Shared rejection of repulsive video is good newsCape Times.
With this incident in mind the Chair of the Human Rights Commission, Jody Kollapen, was reported to have made a fresh call for an apology for apartheid. It is also reported that he claimed that “undue focus was on reconciliation rather than transformation at the dawn of democracy”. Kollapen is one of South Africa's exemplary civic leaders and if this is an accurate quotation, it provides grounds for reflection. Is it true that reconciliation thwarted or diminished transformation – or did it provide a necessary platform for the limited and imperfect transformation we have seen so far?
My view is that the generosity and inclusivity implied by reconciliation politics, together with the hope and optimism that it smuggled into real politics, was not a mistake but a shrewd political strategy to which we can credit the transformational gains we have seen so far. Many individuals remain racist, and we should condemn and criticise every manifestation of this, but the wisdom of reconciliation is for a leadership to accept that people can and will change.
We are not settled enough as a nation to abandon reconciliation as a national priority. It would be a major strategic error, even now.
This is the reason why I agree with Kollapen's other statement, namely that it is not too late to apologise for apartheid. This of course implies – somewhat in tension with Kollapen's doubts about reconciliation politics – that the symbolism of reconciliation has ongoing relevance. But we must pay careful attention to the types of apologies that satisfy victims and those that don not. Australian Prime Minister Paul Rudd's obvious sincerity and compassion, despite having been nowhere near office when atrocities against aborigines were committed, apparently played some role. The victims saw a human being reaching out to them – and it helped. Yet those who were involved in, for example, the 2000 Home for All Campaign in which whites were invited to acknowledge apartheid privilege, remember just how vexed such an exercise can be. It requires exceptional leadership.
If good leadership is part of the solution, could inadequate leadership – political, cultural, institutional and even parental – be part of the problem? Could it be that there are links between resurgent racial tensions and recently recorded diminished public trust in leadership generally, and specifically the leadership of public institutions such as universities and schools? Could it thus be that old prejudices are revived, and group divisions reopened, when people lose trust in leadership and in the institutions which should organise and secure their lives together with others?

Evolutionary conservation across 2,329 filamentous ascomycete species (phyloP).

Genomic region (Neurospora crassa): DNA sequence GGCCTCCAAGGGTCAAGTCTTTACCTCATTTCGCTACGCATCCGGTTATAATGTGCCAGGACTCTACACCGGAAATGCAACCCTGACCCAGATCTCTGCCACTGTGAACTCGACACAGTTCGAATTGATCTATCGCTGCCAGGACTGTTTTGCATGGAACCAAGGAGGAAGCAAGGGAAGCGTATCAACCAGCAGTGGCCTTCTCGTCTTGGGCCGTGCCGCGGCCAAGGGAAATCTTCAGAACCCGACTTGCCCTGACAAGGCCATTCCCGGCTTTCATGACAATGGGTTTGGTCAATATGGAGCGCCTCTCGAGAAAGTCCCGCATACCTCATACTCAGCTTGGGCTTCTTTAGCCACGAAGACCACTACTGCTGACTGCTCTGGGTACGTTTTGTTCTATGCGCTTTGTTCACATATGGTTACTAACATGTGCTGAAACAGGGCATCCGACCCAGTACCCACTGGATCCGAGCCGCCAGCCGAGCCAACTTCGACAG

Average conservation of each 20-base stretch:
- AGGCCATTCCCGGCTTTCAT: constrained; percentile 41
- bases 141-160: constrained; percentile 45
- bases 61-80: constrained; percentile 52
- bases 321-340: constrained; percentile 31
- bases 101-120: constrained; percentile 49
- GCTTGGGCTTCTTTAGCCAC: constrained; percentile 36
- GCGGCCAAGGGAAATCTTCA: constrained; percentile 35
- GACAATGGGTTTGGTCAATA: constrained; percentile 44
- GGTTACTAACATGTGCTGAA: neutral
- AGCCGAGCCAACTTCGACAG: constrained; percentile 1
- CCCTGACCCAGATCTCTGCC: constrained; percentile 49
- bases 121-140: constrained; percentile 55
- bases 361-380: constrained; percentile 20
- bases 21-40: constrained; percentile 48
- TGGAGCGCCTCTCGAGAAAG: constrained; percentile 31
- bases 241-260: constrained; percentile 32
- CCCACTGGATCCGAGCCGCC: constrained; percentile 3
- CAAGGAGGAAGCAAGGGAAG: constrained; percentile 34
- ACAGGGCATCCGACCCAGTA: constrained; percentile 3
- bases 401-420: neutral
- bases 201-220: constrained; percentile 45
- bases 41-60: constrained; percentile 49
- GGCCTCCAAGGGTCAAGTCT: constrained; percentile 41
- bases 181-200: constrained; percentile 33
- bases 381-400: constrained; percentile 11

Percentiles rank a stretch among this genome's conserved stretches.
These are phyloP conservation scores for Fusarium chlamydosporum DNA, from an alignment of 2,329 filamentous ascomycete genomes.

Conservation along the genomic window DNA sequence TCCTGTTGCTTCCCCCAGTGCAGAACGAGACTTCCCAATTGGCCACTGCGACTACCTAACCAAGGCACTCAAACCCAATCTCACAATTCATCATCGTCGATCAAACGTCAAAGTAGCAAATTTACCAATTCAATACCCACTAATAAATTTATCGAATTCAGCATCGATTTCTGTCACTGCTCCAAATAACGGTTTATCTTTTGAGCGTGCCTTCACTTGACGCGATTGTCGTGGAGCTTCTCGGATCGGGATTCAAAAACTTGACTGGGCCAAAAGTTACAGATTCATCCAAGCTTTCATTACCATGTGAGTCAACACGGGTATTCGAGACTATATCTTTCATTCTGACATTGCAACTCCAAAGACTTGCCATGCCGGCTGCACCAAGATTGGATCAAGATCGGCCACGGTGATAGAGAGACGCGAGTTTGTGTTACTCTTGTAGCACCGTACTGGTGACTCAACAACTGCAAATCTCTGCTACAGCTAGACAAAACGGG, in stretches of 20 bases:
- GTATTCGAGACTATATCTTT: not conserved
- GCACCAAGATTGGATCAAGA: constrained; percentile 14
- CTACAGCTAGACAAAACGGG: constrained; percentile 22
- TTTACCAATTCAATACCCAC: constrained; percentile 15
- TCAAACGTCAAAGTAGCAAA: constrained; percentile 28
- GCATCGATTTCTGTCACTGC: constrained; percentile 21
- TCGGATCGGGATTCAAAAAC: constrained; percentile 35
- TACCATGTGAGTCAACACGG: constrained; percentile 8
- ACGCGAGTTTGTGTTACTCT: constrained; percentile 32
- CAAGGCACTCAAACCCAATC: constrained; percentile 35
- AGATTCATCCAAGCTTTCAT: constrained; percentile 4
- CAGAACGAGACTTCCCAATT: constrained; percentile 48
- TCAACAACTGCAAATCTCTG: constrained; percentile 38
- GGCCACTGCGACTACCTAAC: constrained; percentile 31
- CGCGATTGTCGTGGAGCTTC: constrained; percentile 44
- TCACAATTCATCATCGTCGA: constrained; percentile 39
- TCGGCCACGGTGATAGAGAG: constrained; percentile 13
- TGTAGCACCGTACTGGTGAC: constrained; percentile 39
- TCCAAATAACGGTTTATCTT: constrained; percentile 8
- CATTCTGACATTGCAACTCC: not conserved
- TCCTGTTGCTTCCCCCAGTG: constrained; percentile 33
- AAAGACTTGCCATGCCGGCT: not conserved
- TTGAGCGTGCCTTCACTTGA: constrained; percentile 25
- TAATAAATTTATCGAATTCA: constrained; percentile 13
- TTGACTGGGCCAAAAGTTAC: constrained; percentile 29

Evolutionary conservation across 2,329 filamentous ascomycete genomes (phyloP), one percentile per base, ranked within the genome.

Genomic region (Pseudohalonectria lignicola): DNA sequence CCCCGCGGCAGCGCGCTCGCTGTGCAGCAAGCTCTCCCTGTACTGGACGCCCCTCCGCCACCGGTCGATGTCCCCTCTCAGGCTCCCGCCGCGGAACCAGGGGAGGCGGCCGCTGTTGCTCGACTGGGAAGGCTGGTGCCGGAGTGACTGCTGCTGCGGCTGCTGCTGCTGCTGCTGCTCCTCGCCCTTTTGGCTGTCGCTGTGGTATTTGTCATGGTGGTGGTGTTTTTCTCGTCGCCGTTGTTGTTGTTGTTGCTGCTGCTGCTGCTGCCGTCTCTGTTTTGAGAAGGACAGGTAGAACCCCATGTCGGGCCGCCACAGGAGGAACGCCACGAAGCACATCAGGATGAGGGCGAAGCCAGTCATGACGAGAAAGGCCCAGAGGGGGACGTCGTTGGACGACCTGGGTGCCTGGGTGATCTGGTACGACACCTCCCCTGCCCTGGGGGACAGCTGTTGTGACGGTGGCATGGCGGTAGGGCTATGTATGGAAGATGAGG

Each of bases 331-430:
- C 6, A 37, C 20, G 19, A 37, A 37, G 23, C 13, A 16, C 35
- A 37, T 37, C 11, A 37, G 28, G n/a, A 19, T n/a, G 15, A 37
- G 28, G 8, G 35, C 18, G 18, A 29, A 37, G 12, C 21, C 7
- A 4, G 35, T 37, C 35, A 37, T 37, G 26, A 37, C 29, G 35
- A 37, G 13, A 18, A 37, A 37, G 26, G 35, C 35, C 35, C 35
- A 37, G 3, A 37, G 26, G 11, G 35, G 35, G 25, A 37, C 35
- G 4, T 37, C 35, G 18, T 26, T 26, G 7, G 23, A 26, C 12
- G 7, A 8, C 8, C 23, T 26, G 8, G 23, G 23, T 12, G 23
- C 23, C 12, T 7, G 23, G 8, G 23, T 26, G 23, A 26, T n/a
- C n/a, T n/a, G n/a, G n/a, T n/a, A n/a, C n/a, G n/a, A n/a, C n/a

I do not intend to blame racism on defective leadership alone, but is there a link? Could the sense of insecurity that results from this leadership gap on issues of reconciliation further fuel racism? Could the brazen lawlessness with which we all drive our cars, for example, or the disdain with which we treat neighbours in the absence of visible and effective law enforcement, attribute to the creation of an atmosphere which allows racist dinosaurs to breed fresh offspring?
Could it be that parents seize upon chaos, real or perceived, to teach racism to their children as a survival strategy? And ironically, does this make them blind to the fact that racist ideas would virtually ensure the demise of their children, not their survival?
A particularly sad image emanating from the UFS incident was the television pictures of the flimsy, makeshift barricade of plastic chairs and broken branches around the Reitz hostel after the incident. It spoke volumes about the laager mentality in this pocket of Afrikaner youth. It was obvious, even to the casual observer, that this hastily assembled 'wall' would never keep out intruders, that it reflected desperation, deep-seated fear and inability to engage complex realities.
In another deeply upsetting event involving students last week, a group of South African Students Congress (Sasco) students were alleged to have boarded a taxi of hymn-singing fellow students in Limpopo province, forcing them to sing political songs instead. When some refused, a scuffle ensued, resulting in one of the students from the religious group being beaten to death and the body dropped from a window of the moving vehicle onto the road. Clearly violent intolerance and the inability to engage across divisions today is no longer the preserve of any one group. It has become a worrying feature in a range of social enclaves across South Africa.
It is to the credit of the post-apartheid government that they have managed, within our deeply divided society, to build some measure of political and institutional middle ground which South Africans trusted to look after their interests while they 'unlearn' their racist past. This task now needs new dedication and leadership.
The UFS incident should strengthen the resolve of leaders of universities and schools to build common ground rather than tolerate social and cultural ghettos on their campuses. Institutions of learning need to be absolutely resolute in creating opportunities for honest and open engagement without any option to hide behind delusional barricades. The event also challenges parents who claim that the youth should not be confronted with lessons from the past. It seems that, unless we learn deliberately and systematically from our past, we will inevitably repeat its mistakes.
We need to remind ourselves that transformation, imperfect as it is, has gained irreversible momentum. Nothing a few UFS students do or say can change this momentum, except of course if they can convince the majority of South Africans to loose faith in the wisdom of reconciliation and the leaders who foster it.
* Dr Fanie du Toit is Executive Director of the Institute for Justice and Reconciliation.